Transforming the Library Empire – Possible?

Speakers – Steve Coffman, LSSI
Roy Tennant, OCLC

This was the morning keynote presentation – here are some notes from their talk.

Steve talked first. He compared cataloging the web (some libraries were interested in that around 1999 or so) to Library 2.0, and said both those didn’t really work. I’ll disagree with him on the library 2.0 side of things…

– the real problem – google and amazon have larger collections than we do
– there is a huge amount of free material, and the average price is $7 so it’s cheap
– amazon, audible, and Netflix are capable of setting up library-like lending services

So – why would people go to a library, when you can get stuff pretty cheaply and more conveniently from other places?

His point – the digital library is here. It’s just not something we created or are in charge of.

Post-print futures

Maker spaces, gadget gurus, community convenors, publishers … Help improve society by facilitating the creation of knowledge in their communities…

Questions – what makes a maker space different from places like build-a-bear? Etc…what makes librarians unique in these new roles, because many others are already doing this stuff?

So where does that leave us? Because he thinks we are closely associated with books and buildings.

So …he thinks instead of running from our books and our buildings, maybe we should focus on them. That’s where our assets are right now.

So now he’s talking about how there are lots of print books still being published, don’t count print out, etc.

Also thinks that, in a few years, there will be some sort of digital backlash.

Ok … So I’m not really into Steve’s points. To me anyway, he’s basically saying people think of libraries as books and buildings, and publishers are still making print books, so lets still do that.

Again, to me anyway … That’s sorta like IBM saying let’s keep focusing on making typewriters, because people think of us as making them, and people are still buying them.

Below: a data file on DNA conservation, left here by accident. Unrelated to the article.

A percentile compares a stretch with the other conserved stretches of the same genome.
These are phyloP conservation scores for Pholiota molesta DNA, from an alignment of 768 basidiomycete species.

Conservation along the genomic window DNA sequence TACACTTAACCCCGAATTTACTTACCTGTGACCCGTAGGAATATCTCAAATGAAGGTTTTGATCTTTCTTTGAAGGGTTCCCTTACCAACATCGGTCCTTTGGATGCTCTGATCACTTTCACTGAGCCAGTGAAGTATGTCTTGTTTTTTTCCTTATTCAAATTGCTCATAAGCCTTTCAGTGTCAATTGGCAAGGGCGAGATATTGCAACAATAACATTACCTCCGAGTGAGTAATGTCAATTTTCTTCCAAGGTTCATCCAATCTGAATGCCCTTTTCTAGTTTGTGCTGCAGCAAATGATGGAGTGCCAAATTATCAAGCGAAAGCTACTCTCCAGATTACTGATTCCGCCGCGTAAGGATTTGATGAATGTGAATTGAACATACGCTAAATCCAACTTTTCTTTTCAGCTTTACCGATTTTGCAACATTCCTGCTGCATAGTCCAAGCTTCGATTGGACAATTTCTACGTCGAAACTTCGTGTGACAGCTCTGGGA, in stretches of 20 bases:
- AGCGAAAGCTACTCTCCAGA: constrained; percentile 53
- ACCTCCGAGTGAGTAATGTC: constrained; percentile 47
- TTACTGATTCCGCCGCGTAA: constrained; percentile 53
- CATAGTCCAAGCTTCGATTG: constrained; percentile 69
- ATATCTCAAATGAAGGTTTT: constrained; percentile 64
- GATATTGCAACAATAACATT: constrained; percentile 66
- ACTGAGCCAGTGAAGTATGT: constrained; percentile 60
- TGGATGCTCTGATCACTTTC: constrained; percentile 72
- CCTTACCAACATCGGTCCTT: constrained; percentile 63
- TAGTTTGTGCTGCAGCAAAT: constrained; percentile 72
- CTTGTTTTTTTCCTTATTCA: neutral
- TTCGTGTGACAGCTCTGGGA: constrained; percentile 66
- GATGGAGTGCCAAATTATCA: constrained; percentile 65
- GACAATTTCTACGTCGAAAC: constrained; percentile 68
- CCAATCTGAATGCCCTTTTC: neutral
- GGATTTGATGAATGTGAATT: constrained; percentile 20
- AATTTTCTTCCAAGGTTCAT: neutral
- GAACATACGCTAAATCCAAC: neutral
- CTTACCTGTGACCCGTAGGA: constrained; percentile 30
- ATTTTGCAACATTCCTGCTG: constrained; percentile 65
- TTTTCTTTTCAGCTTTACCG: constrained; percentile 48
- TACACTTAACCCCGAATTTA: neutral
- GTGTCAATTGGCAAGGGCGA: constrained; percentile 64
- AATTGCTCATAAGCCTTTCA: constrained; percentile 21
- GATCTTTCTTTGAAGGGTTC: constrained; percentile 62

Um… ????

Roy spoke next…

Roy thinks libraries will survive.

Our flexibility is important.

Showing a bunch of old technology that has come and gone … and it wasn’t really that long ago

We as libraries have been through these technology changes – have done nothing but change for a long time.

Our gender matters. Our industry is overwhelmingly female.

Our principles matter. Freedom to read. Right to privacy matters. Yikes! Roy showed my old Facebook privacy settings video. I should update that one!

Our people matter. We have great people working at libraries that do awesome things. Patrick Sweeney’s Story Sailboat idea for example.

Maker spaces – a bit more positive thinking from Roy. Entrepreneurs try many things before something clicks. This might be one of them, but you have to try things to see what happens.

R-Squared conference – very different type of conference.

ALA ThinkTank – another great, lively idea.

Me here – I personally got more out of Roy’s part of the talk…

  • Greg Lambert

    I’ve been following this a bit on Twitter, and had to shake my head at a few of the comments posted on Steve Coffman’s part. Focusing on bricks, mortar and books seems to fly in the face of what progressive librarians are doing these days. Sure, we most likely will continue to have a “physical space” and have “print books”, but the value of the library profession is not going to remain in these areas. Instead, it has to be focused more on the services provided by the library. That is going to depend upon who the library is serving (the community) and what fits that community. It could very well boil down to the fact that the community needs a space (library) and desires (paper) books, but not all communities are going to fit this pattern. I’ve been pressing librarians to think of ways to break the community they serve in equating the library with the physical location it occupies, and start training them to think of the services that the library provides that community, regardless of where the members of that community, or the library/librarians are physically located.

  • Patrick McVicker

    I think Steve made some smaller points that by themselves are hard to argue with (our unmet expectations of many analog/digital transitional service attempts), but wrapped it in perhaps an over-zealous package: it’s all about books. I may have taken the same approached and ended up at a different conclusion: it’s all about facilitating access. The “things” will continue to evolve and change, the need for capable guides will not.

    That being said, I think librarians have traditionally (and presently) placed far too much importance (and time) on the stuff, and not nearly enough on presentation, engagement, community-building, and tool-building. These are the things propelling companies such as Amazon, Apple, and Google into a swelling digital space. The “stuff” is just the medium through which they each have an opportunity to wedge their services and philosophies of consumption. Should we really be any different?

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